Monday's Crop Progress Report from the USDA was being watched closely for the potential positive impact for winter wheat across the Southern Plains. Unfortunately, the heavy rain that did fall in the region had little impact on wheat conditions in the region.
From Colorado to Kansas south through Texas, good-to-excellent ratings only marginally improved, by three to five percentage points. For Nebraska, those ratings fell by seven percentage points and negated some of the gains. It is unfortunate that wheat is likely too far gone to have benefited from the rainfall, but there is still some time if rains continue.
Part of the issue is still soil moisture. Even after the rains fell, topsoil moisture improved significantly, but subsoil moisture only marginally improved across those four states. And the benefits to Kansas, the highest wheat production state, were the lowest of the four states.
It has also been a much colder stretch of weather, particularly across the north, for the last couple of weeks. From Montana to Michigan, planting progress is below the average pace for this time of year for all three major crops (corn, soybeans, and wheat) and almost all secondary crops as well. Only Michigan has a higher-than-average pace for sugar beet planting. All other crops are behind the average pace. To the south, all states are at or ahead of the typical planting pace with few exceptions and mostly with regard to cotton and peanuts, which are a little more mixed.
You can find more information from the USDA's report here, https://www.dtnpf.com/….
With farmers already behind pace and antsy to get into their fields, it should come as no surprise that a forecast increase in temperatures across northern zones is likely to get planters rolling at more significant pace during the next couple of weeks. The warmup has already started in the Northern Plains and Canadian Prairies where temperatures approached or exceeded 80 Fahrenheit from Montana into Alberta on May 1 with an upper-level ridge residing over the region. That ridge will expand eastward this week and bring temperatures on a slow but even increase across the eastern half of the country. Folks that were waiting out frost potential are likely to get into their fields this week as long as it is not too wet. And that will likely be the case for much of country. Except for parts of North Dakota and around the rivers in the Upper Midwest where flooding has been an issue, topsoil moisture is generally near or below normal. That should not be a limiting factor for planting this week. But it does underscore a need for more rainfall, especially across the Plains and western Midwest, where outside of the Southern Plains areas that got heavy rain last week, rain has been at a reduced rate for the last couple of weeks.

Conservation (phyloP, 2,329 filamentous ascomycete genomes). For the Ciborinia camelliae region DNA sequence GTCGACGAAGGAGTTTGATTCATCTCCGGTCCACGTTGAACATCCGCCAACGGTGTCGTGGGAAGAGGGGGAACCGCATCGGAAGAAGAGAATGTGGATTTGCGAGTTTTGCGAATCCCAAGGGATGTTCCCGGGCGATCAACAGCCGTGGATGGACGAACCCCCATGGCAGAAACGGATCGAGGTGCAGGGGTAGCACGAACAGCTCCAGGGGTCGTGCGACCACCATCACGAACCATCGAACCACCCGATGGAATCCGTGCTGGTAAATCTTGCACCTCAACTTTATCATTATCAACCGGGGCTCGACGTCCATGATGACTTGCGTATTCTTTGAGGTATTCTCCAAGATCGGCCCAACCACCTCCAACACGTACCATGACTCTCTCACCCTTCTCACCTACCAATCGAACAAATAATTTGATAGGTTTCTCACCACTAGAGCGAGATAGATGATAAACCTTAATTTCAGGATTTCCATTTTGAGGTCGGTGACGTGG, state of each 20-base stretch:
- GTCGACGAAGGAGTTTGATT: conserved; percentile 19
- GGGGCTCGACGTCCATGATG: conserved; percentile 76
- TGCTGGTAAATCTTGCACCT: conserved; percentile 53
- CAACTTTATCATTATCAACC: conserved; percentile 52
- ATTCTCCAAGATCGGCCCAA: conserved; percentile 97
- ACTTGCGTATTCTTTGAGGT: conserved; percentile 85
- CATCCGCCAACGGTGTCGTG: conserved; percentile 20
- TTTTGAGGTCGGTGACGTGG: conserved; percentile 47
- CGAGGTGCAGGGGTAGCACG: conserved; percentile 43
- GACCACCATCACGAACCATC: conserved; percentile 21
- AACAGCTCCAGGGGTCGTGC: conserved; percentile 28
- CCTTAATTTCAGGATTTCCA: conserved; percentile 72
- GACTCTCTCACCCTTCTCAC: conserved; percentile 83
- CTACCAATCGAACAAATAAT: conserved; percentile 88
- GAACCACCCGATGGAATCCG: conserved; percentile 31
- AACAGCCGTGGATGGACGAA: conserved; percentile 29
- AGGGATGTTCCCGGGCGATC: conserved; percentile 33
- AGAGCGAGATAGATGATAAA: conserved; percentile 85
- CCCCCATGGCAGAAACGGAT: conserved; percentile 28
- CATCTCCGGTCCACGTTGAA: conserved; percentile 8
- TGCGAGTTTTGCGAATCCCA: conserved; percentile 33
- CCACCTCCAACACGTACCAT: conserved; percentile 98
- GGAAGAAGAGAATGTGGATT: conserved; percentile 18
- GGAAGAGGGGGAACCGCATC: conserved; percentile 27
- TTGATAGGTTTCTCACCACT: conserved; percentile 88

That meant dry conditions across central Illinois. With tillage equipment able to roll with no issues and moderately strong winds on May 1, that led to blowing dust and a major multi-vehicle accident on Interstate 55. You can read more about that tragedy here: https://www.cnn.com/….
But the forecast is favorable in this regard as well. A trough in the West is increasing upward motion in the southwestern Plains starting May 2 that should expand north and east into the Northern Plains and Midwest this week. Showers may be scattered and largely disorganized, but will be around. Some areas of heavier rain are also expected, one of them being across the southern Midwest from eastern Kansas through Kentucky and Tennessee May 4-6 and another across the Dakotas into Minnesota with a system May 5-7. That should help to increase soil moisture for some of these areas either dry or in drought. It may also limit some planting for those that do not get to it before the heavier rains come. And some areas are likely to be missed due to the scattered nature of the storms. But these chances do not end this weekend, they should continue through next week as well.
Overall, with rising temperatures and continuous periods of rain across a good portion of the primary U.S. cropland, this is a good situation to be in for the first half of May if you are a farmer or rancher. That goes for seed already in the ground as well, with rain likely to move through from time to time.
To find more weather conditions and your local forecast from DTN, head over to https://www.dtnpf.com/…
John Baranick can be reached at firstname.lastname@example.org
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